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Boxing Again Becomes a Safe Place

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  • Boxing Again Becomes a Safe Place

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    By Ted Sares

    Last year there were a number of things that caused fans to keep boxing in proper perspective. Among them, racism and the divisiveness of Charlottesville, the Mexican earthquake, Hurricane Maria’s devastation of Puerto Rico that caused in excess of 1,400 deaths, the escalating exchange of insults between President Trump and North Korea’s Kim Jong-un.

    I wrote about it and said in closing, “When immersed in boxing, my own feelings of uncertainty and fear are probably not as great as they should be and that might have something to do with my advanced age. Yet it’s difficult to misperceive a dangerous series of events, some predicated on nature, others predicated on the folly of man. Some cannot be prevented; others can.”

    Such a series of dangerous events appears to continue into 2018.

    Boxing in 2018

    Notwithstanding the continual onslaught of negativity and inanity in the news, boxing remains a pleasure from which most fans have absolutely no guilt, nor should they. After all, it is our thing; our special passion.

    Thus far, boxing has enjoyed a great year with plenty of “Best vs. Best” action (Garcia vs. Easter, Whyte vs. Parker, Adonis Stevenson vs Badou Jack and Hurd vs. Lara to name four). Wilder vs Ortiz was big drama. Lomachenko vs Linares was equally dramatic. Of course, the rematch of Canelo Alverez vs. Gennady Golovkin in September will be something special for fans.

    Manny Pacquiao sans Freddie Roach waxed the “The Machine” in Malaysia and that has everyone excited and guessing as to whom his next opponent will be. Wilder and Fury are talking the talk but whether they walk it remains to be seen as Anthony Joshua lurks. Terence Crawford, Errol Spence, Mikey Garcia, and Loma are this era’s Hearns, Leonard, Hagler and Duran and that keeps boxing alive, if not vibrant. Kovelev’s shocking downfall opens up new and exciting opportunities for great matches and Whyte’s close win over Parker keeps the mix in the heavyweights interesting as Usyk now looms—maybe as the next Evander Holyfield. The destructive Regis Prograis has New Orleans in his blood, evoking memories of Willie Pastrano. The charismatic Billy Joe Saunders, Irishman Carl Frampton and Thai warrior Srisaket Sor Rungvisai are sure bets to thrill and chill during the year, while Pinoy Donnie Nietes continues to win and break records.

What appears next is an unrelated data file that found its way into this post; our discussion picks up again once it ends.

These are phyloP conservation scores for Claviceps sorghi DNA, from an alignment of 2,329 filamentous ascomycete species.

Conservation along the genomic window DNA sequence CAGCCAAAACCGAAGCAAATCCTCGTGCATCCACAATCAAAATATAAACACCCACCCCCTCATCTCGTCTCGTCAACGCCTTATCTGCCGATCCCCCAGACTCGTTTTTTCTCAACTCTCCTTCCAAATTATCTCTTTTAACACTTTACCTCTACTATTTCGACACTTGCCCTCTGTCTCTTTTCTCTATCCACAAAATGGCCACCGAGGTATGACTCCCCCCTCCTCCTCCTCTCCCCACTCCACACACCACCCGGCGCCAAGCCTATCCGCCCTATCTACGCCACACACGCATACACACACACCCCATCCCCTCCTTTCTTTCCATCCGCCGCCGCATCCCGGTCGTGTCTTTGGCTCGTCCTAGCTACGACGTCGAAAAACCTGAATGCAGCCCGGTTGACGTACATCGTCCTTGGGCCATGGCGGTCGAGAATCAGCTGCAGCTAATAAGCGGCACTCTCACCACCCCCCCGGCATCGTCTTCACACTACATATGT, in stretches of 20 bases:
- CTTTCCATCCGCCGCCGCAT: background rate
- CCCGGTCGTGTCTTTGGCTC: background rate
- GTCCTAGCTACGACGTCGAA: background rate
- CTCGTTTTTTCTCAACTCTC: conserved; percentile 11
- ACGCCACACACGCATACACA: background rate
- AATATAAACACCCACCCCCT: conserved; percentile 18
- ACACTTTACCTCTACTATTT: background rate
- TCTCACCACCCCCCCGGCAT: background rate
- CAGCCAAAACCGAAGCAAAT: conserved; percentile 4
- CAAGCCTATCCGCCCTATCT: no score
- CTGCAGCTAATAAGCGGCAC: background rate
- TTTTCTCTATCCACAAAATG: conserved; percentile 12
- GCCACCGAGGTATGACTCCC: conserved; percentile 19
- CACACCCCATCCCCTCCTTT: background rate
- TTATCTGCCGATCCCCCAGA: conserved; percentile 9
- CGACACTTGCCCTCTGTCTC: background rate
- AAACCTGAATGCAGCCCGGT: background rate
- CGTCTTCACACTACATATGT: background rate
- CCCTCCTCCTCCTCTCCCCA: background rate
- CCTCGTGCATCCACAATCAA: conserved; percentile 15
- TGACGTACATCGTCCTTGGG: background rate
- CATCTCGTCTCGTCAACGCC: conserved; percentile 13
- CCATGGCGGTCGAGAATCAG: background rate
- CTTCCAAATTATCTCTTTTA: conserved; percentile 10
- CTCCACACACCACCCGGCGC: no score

Female boxing is beginning to gain traction and Layla McCarter and Cecelia Braekhus seem destined to square off as Claressa Shields and Katie Taylor hit the professional road running.

    Events in 2018

    But like last year, a series of dangerous events appears to have continued into 2018. In fact, there has been no letup in external (non-boxing) events –some strange, some terrifying, and some surreal—the impact of which should hopefully help us keep things in reasonable perspective or, as the saying goes, keeping things “real.”

    Despicable public servants scam the system, embezzle, and/or stash money in tax havens to avoid paying their fair share. Public servants and aides use public funds for personal pleasure. Political scandal after political scandal and stunning White House resignations that make a subway turnstile look slow. This stuff now has become mind numbing but some call it “fake news.” Troubles with our former allies seem to increase, rather than abate. “O’ Canada.”

    Names like Flynn, Papadopoulos, Manafort, Gates, Cohen and now New York Congressman Chris Collins dot the news on a daily basis. “Alleged” is the operative word. A cruel “zero-tolerance” immigration policy is implemented and then quickly retracted amidst public outrage. Tariffs confuse, tax reform adds billions to the deficit in plain sight. Facebook breached the trust. The Mueller probe goes on and on and on. Russian interference; collusion; conspiracy; sanctions; poisonings. Enough!!!

    The opioid epidemic metastasizes. It’s far worse than most suspect; it’s horrible. The Parkland School Shooting in February sparked major protests. Monster wildfires in California rage and destroy (and one in Greece trapped and killed over 90 people just a short distance from reaching safety). Global heat waves abound and with them more wild fires, “lava bombs” in Hawaii create a new danger and an Indonesia earthquake killed hundreds. Climate control is now a myth.

    The “#MeToo” movement has claimed an endless list of misbehaviors. From verbal harassment and lascivious comments to grope, to rape, and everything in between. It’s now about zero tolerance. Thankfully, boxing has avoided it…..thus far.

    Yet despite the aforementioned bouillabaisse of non-stop shock and awe and tweet-driven madness, boxing keeps things real in a different way because it remains open and transparent (even the politics and chicanery are open). It’s a love and hate outlet that contains few hidden agendas; no lengthy probes; few scandals; positively no guilt; lots of pleasure--it is what it is and that’s why it’s our safe place.

    Ted Sares is one of the oldest active full power lifters in the world and is currently competing on the New England circuit. A member of Ring 10, and Ring 4’s Boxing Hall of Fame, he was recently cited by Hannibal Boxing as one of three “Must-Read” boxing writers.

    Check out more boxing news on video at The Boxing Channel

  • #2